Wednesday, October 22, 2014
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Statistics proves a compelling relationship between a proper diet and good health

By Cheryl Tillman Lee
Family Editor

November is Diabetes Month. The cause of diabetes continues to be a mystery, although both genetics and environmental factors such as obesity and lack of exercise appear to play roles. While an estimated 14.6 million have been diagnosed with diabetes, unfortunately, 6.2 million people (or nearly one-third) are unaware that they have the disease.

There are millions who have pre-diabetes, a condition that raises a person's risk of developing type 2 diabetes, heart disease and stroke. Diabetes is a disease in which the body does not produce or properly use insulin.

Statistics proves a compelling relationship between a proper diet and good health. But, what determines what each of us thinks tastes good? Attachments formed at an early age? Our ethnic background? Income?

The availability of products where we live? It's all these factors and more that shape our eating habits, and also make it difficult to change them.

People really want to make their diets healthier, but fear that eating better means giving up great taste and the foods they love. With all this happening, it's also a time we enjoy the best of foods that's ripe for the season.

So how about some crisp green apples and juicy pears. Insulin is a hormone that is needed to convert sugar, starches and other foods into energy needed for daily life.

In order to determine whether or not a patient has pre-diabetes or diabetes, health care providers conduct a Fasting Plasma Glucose Test (FPG) or an Oral Glucose Tolerance Test (OGTT).

Either test can be used to diagnose pre-diabetes or diabetes.

The American Diabetes Association recommends the FPG because it is easier, faster, and less expensive to perform.

With the FPG test, a fasting blood glucose level between 100 and 125 mg/dl signals pre-diabetes. A person with a fasting blood glucose level of 126 mg/dl or higher has diabetes.

In the OGTT test, a person's blood glucose level is measured after a fast and two hours after drinking a glucose-rich beverage. If the two-hour blood glucose level is between 140 and 199 mg/dl, the person tested has pre-diabetes.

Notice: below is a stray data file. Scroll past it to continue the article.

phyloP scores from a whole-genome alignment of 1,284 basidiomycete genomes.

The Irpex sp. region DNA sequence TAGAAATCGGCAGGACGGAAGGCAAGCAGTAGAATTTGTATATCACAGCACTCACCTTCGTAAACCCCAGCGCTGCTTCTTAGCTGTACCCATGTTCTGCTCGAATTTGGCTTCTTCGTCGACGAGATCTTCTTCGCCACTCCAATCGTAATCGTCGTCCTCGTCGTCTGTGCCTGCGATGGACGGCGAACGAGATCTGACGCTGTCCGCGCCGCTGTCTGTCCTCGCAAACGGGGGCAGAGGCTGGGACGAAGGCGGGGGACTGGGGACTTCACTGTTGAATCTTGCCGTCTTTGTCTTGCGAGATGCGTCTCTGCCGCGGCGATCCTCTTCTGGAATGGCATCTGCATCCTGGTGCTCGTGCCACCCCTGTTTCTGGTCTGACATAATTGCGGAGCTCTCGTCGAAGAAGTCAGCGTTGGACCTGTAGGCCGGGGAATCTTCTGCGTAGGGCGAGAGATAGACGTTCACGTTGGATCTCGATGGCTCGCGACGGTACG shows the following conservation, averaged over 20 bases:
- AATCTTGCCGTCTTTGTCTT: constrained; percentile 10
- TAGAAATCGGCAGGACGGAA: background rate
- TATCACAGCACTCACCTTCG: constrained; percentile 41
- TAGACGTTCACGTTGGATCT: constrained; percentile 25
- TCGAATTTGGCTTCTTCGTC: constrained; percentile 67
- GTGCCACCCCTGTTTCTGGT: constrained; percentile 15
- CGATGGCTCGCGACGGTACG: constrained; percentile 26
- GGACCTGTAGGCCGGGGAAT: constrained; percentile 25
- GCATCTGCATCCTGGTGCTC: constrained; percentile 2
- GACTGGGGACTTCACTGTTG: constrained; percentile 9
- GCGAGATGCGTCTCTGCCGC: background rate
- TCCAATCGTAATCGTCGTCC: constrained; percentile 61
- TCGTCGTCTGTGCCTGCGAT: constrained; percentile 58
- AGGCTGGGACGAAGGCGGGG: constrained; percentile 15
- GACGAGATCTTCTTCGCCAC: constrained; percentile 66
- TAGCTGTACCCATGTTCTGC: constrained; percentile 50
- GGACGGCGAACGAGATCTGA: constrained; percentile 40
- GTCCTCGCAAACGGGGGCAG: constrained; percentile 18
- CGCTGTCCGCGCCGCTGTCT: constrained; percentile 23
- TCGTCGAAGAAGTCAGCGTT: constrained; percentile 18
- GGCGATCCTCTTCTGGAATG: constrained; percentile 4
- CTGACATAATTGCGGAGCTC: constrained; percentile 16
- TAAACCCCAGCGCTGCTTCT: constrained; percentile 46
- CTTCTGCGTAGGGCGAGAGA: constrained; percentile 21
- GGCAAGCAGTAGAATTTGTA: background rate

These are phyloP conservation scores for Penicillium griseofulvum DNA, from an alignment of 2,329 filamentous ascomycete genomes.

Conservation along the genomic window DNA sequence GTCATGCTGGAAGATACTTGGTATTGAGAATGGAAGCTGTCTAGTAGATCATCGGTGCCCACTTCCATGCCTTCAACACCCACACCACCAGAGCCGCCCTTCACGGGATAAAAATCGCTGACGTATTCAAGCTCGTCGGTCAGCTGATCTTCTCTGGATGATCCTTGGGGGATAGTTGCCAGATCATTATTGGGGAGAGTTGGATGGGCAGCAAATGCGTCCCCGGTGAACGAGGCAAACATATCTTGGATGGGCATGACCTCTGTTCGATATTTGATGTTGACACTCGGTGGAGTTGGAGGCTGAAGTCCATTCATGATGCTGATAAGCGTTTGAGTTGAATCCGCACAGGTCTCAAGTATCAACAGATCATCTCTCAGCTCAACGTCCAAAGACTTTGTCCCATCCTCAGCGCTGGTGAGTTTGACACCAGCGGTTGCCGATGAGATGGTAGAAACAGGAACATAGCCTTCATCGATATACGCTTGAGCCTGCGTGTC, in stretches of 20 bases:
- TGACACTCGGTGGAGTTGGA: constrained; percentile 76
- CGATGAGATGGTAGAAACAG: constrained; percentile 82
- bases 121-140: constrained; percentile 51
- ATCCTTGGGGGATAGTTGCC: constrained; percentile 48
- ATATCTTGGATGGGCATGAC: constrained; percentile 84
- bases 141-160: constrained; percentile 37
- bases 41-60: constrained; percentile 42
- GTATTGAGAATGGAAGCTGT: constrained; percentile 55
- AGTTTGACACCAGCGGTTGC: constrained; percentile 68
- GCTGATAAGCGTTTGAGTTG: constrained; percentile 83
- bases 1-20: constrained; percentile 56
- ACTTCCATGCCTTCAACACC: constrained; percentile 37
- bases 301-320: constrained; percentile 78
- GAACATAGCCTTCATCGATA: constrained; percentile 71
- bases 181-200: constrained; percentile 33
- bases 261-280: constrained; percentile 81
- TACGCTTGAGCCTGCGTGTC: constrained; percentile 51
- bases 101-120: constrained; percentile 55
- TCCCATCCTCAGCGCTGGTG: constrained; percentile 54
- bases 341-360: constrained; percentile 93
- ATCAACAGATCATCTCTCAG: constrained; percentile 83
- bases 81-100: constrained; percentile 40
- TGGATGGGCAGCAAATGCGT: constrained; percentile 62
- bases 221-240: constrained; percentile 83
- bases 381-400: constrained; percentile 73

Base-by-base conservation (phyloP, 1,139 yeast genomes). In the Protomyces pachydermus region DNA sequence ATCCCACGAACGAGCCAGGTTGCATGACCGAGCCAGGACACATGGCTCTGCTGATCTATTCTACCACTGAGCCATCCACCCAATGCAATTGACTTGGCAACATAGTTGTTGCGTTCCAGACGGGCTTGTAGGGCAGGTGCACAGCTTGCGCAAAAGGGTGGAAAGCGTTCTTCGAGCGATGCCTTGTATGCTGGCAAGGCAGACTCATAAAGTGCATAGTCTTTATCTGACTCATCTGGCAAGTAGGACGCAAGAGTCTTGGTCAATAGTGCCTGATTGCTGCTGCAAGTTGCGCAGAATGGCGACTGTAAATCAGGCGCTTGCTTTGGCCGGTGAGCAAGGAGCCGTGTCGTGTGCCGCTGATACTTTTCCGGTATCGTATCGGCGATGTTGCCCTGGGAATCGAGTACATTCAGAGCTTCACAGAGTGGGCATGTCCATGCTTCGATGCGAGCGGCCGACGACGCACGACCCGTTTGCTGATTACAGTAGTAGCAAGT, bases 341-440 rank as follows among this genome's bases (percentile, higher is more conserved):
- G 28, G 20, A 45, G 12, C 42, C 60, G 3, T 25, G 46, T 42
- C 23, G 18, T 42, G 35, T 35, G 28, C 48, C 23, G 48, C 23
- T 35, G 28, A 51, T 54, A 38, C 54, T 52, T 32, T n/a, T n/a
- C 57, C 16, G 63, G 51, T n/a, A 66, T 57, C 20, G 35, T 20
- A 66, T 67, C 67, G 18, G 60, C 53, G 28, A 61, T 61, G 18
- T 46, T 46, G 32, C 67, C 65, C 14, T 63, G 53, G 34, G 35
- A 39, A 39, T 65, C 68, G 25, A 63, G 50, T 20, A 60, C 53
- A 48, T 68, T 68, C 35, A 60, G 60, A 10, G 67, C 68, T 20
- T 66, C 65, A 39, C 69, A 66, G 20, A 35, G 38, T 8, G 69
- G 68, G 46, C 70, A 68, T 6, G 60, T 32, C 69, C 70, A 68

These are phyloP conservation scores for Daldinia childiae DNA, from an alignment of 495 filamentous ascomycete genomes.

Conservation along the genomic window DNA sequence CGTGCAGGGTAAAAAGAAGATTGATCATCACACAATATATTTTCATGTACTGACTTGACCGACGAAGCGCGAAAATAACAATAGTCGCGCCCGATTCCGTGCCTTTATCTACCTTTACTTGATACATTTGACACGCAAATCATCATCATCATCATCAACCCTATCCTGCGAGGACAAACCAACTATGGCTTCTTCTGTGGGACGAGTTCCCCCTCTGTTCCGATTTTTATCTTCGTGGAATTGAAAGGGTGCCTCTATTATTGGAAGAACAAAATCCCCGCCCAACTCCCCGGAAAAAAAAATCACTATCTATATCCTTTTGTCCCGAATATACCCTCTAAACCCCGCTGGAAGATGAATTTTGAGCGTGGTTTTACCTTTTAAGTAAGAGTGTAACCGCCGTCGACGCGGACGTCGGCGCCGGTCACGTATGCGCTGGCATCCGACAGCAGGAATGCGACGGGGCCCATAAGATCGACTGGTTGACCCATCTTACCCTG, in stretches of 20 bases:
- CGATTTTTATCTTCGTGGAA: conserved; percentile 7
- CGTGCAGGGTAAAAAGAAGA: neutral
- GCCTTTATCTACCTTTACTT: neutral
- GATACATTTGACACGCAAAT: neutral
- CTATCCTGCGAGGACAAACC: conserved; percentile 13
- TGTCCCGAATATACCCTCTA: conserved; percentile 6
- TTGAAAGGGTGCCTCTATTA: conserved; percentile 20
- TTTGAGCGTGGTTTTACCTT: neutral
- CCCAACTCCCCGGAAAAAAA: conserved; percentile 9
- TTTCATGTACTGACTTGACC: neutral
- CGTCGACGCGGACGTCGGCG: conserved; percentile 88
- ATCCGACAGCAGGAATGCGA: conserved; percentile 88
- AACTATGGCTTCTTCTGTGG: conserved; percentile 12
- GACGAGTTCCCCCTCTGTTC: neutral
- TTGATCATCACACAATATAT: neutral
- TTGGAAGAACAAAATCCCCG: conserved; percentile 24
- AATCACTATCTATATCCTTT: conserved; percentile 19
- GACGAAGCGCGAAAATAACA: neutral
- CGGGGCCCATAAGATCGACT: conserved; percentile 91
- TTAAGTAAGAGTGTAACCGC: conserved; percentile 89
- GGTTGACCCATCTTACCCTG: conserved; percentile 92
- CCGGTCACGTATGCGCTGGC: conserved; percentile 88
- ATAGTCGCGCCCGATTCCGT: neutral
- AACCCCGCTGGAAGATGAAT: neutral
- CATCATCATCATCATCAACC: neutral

If the two-hour blood glucose level is at 200 mg/dl or higher, the person tested has diabetes.

Recently Diagnosed?

Covering this area can help ease your fears and teach you more about living with diabetes, or caring for someone with diabetes, and connect you with others affected by diabetes who will listen and share their own experiences.

Major Types of Diabetes

Type 1 diabetes

Results from the body's failure to produce insulin, the hormone that "unlocks" the cells of the body, allowing glucose to enter and fuel them. It is estimated that 5-10 percent of Americans who are diagnosed with diabetes have type 1 diabetes.

Type 2 diabetes

Results from insulin resistance (a condition in which the body fails to properly use insulin), combined with relative insulin deficiency. Most Americans who are diagnosed with diabetes have type 2 diabetes.

Gestational diabetes

Gestational diabetes affects about 4 percent of all pregnant women - about 135,000 cases in the United States each year.

Pre-diabetes

Pre-diabetes is a condition that occurs when a person's blood glucose levels are higher than normal but not high enough for a diagnosis of type 2 diabetes.

As the holiday approaches, that's where control comes in. Many like to savor the season's crops with warm satisfying meals.

Diabetes is said to be a "lifelong disease." Obesity and lack of exercise could possibly play a role, but continues to be a mystery, says the American Diabetes Association.

The Diabetes Association says, "for years our medical focus has been on carbohydrates found in sugars and how they build up in the blood. But we have an exciting new insight, we recognize that the body should be able to handle the sugars, and it can do that if the hormone insulin is working properly."